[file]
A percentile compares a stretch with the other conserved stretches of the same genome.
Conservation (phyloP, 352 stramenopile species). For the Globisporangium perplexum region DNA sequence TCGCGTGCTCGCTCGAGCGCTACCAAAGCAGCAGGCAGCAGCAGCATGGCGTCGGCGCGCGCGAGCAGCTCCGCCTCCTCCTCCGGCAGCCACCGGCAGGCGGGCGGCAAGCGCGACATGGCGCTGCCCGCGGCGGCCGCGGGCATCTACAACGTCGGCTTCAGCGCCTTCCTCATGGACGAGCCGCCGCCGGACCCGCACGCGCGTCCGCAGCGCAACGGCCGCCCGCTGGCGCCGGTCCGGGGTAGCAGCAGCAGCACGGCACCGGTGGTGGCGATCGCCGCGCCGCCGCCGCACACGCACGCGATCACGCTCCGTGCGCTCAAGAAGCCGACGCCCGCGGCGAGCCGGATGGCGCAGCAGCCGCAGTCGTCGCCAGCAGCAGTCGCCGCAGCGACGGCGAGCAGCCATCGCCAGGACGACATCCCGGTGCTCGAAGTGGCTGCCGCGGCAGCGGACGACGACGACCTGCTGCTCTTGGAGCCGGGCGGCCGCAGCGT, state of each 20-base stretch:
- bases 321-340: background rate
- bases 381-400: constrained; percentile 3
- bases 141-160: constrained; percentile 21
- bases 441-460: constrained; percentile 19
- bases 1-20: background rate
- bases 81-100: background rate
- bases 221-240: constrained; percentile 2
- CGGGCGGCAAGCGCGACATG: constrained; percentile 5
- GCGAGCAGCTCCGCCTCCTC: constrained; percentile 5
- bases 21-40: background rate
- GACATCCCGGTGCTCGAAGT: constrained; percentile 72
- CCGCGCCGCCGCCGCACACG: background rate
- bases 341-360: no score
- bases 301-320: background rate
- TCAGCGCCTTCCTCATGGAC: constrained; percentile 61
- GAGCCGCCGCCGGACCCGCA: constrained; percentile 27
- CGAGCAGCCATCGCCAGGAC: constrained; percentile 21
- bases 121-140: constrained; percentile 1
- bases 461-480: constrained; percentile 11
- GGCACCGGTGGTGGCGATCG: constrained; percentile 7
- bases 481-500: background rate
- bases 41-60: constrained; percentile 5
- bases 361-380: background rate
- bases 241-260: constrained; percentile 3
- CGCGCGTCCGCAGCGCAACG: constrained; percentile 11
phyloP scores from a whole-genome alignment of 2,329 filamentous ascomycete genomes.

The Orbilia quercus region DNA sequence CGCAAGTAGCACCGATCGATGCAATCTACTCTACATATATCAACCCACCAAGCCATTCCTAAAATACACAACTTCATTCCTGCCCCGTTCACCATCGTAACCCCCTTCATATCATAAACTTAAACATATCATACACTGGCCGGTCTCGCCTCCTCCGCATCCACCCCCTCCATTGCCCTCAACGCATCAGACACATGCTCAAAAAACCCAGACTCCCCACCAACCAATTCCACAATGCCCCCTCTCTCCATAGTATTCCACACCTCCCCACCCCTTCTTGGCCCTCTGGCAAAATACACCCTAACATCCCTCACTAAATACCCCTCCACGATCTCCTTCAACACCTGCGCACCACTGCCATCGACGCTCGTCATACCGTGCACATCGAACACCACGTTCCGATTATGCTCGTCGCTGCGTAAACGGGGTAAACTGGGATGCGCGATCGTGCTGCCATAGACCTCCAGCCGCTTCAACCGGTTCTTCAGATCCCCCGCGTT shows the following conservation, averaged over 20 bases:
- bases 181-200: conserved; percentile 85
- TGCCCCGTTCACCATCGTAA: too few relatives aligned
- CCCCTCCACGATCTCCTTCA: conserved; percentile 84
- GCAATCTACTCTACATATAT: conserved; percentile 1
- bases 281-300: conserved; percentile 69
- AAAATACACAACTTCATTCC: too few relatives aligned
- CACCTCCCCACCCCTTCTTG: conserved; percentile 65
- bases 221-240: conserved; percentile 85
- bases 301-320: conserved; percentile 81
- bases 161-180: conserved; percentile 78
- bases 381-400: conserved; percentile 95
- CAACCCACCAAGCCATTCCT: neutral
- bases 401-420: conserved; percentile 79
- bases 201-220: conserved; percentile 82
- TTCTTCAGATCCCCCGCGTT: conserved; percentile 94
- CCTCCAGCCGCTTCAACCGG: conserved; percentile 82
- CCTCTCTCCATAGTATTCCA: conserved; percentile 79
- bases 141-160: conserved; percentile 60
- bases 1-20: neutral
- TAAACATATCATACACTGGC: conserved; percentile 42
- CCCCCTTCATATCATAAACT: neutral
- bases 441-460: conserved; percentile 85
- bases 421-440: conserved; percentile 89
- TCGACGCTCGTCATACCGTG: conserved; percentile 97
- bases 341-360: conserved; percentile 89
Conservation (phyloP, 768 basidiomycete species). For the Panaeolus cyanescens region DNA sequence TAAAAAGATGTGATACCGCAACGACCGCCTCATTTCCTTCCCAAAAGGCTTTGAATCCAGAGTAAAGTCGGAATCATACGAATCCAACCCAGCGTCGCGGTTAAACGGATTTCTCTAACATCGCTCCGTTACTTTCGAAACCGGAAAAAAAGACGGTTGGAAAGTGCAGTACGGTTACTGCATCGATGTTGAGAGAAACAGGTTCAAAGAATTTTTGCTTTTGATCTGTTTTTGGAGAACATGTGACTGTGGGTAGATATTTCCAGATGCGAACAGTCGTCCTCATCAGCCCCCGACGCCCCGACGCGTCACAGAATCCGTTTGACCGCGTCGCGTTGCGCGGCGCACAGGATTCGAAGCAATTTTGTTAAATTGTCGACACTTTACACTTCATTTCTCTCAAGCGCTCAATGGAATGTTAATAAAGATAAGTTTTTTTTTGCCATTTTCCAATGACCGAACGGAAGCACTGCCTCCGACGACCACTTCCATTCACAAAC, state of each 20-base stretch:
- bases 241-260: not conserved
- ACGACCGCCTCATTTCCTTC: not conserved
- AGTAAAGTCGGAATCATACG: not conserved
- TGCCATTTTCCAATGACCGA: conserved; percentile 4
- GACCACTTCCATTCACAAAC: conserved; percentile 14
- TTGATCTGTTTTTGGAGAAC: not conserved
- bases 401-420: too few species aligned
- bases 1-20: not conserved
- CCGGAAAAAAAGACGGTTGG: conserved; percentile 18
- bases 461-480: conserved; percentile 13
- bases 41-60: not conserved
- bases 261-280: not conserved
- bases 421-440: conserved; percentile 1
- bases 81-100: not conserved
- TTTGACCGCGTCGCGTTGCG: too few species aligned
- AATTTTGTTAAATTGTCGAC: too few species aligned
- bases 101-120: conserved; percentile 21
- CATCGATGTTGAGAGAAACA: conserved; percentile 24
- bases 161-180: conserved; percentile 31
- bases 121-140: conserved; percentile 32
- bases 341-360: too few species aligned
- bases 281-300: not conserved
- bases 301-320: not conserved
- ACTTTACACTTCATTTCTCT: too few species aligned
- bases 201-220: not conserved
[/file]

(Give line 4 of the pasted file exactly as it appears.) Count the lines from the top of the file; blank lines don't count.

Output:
- bases 381-400: constrained; percentile 3